Via ignite the midnight petroleum
Having finished my watch-through of TNG a month or two ago it’s very novel to have a captain who really likes kids
so here is sisko surrounded by floating babies because I wasn’t happy with anything I drew today
Via ~Kingdom Burning Down~
15 Days of DS9 // Day Six: Favorite Familial Relationship
Ben: It’s your life, Jake, you have to choose your own way. There is only one thing I want from you: find something you love. Then do it the best you can.
Jake: I’ll try.
Ben: Good. Then you make the old man proud.
I meant to write this post last week, but work and stuff gets in the way.
I’m so glad I’ve started following Star Trek bloggers, because I finally get to say some important things here that I’ve always wanted to say: Benjamin Sisko is far more significant in Star Trek as more than just the first black captain to lead a show; he’s also the first parent. Of the other captains, Kirk had a son he wasn’t told about, and Picard, Janeway, and Archer were not procreative during their time aboard their ships. Of all of the Star Trek images that matter to me, Benjamin Sisko being the father that he was matters most to me.
Let me start with the quote posted below the gifset and talk about Jake Sisko. I’ve heard over the years many dismissive comments from Star Trek fans about Jake Sisko. The usual comment is “How did he not become a Star Trek officer like his dad? Sisko is one of the coolest!” That statement shows a complete lack of respect for the characters and their motivations. That criticism shows that the viewer did not seek to understand either Benjamin Sisko or Joseph Sisko. The only people who are in any position to express any displeasure with the choices Jake makes are his father, grandfather and MAYBE Dax. With that in mind, look at what Benjamin Sisko told Jake about his desire to be a writer. He told Jake so make his own decisions and to do something he loves and do it well; that’s what will make him proud. Benjamin Sisko was not raising Jake to be a good Starfleet officer. He was raising Jake to be a good man.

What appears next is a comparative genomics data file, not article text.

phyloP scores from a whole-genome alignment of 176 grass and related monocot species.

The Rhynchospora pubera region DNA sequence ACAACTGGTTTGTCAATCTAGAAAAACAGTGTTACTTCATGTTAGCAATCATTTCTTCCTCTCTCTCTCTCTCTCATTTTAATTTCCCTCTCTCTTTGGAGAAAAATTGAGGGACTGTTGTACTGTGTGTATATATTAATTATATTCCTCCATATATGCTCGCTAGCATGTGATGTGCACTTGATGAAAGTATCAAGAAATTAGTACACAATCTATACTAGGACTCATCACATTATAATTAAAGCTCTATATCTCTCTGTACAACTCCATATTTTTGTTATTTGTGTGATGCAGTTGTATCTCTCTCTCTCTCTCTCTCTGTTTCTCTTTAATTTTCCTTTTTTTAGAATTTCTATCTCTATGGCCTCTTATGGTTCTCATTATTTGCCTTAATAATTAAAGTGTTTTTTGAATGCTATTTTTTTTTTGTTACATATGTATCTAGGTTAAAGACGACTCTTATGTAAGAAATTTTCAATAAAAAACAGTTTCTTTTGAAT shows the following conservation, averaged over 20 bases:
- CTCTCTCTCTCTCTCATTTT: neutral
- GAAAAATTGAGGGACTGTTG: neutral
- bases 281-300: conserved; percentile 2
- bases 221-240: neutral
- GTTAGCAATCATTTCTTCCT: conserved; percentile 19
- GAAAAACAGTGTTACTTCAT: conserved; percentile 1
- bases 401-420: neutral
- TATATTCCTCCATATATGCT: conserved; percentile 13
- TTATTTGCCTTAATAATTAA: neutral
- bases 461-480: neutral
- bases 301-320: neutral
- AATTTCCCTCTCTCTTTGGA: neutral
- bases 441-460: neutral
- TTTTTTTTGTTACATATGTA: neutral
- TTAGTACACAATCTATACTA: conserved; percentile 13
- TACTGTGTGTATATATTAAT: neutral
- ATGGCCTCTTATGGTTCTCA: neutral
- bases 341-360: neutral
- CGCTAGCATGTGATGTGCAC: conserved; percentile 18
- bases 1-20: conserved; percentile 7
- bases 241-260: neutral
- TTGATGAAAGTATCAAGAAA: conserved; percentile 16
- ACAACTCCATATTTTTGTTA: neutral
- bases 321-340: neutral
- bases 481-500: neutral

Viewers should ask themselves why Jake Sisko would even want to be a Star Trek officer. In Jake Sisko’s life, he has been moved around a lot, he and his father have almost been killed multiple times, and Starfleet life took his mother from him. Why the hell would he want that for himself? However, we saw throughout the entire series that Jake lived up to all of the ideals of the Federation. When they first encounter the Jem’Hadar, it is Jake who disables the autopilot and manages to find the rescue party to get them moving along. When Nog’s culture prohibits him from going to school, Jake sneaks out to teach Nog how to read against his own dad’s wishes. Jake stays behind on DS9 during the Dominion take over to find a way to be useful. In an alternate timeline where his dad gets trapped away in time, Jake puts aside his own desires to save his father and the future. Jake Sisko had heart and was a great person.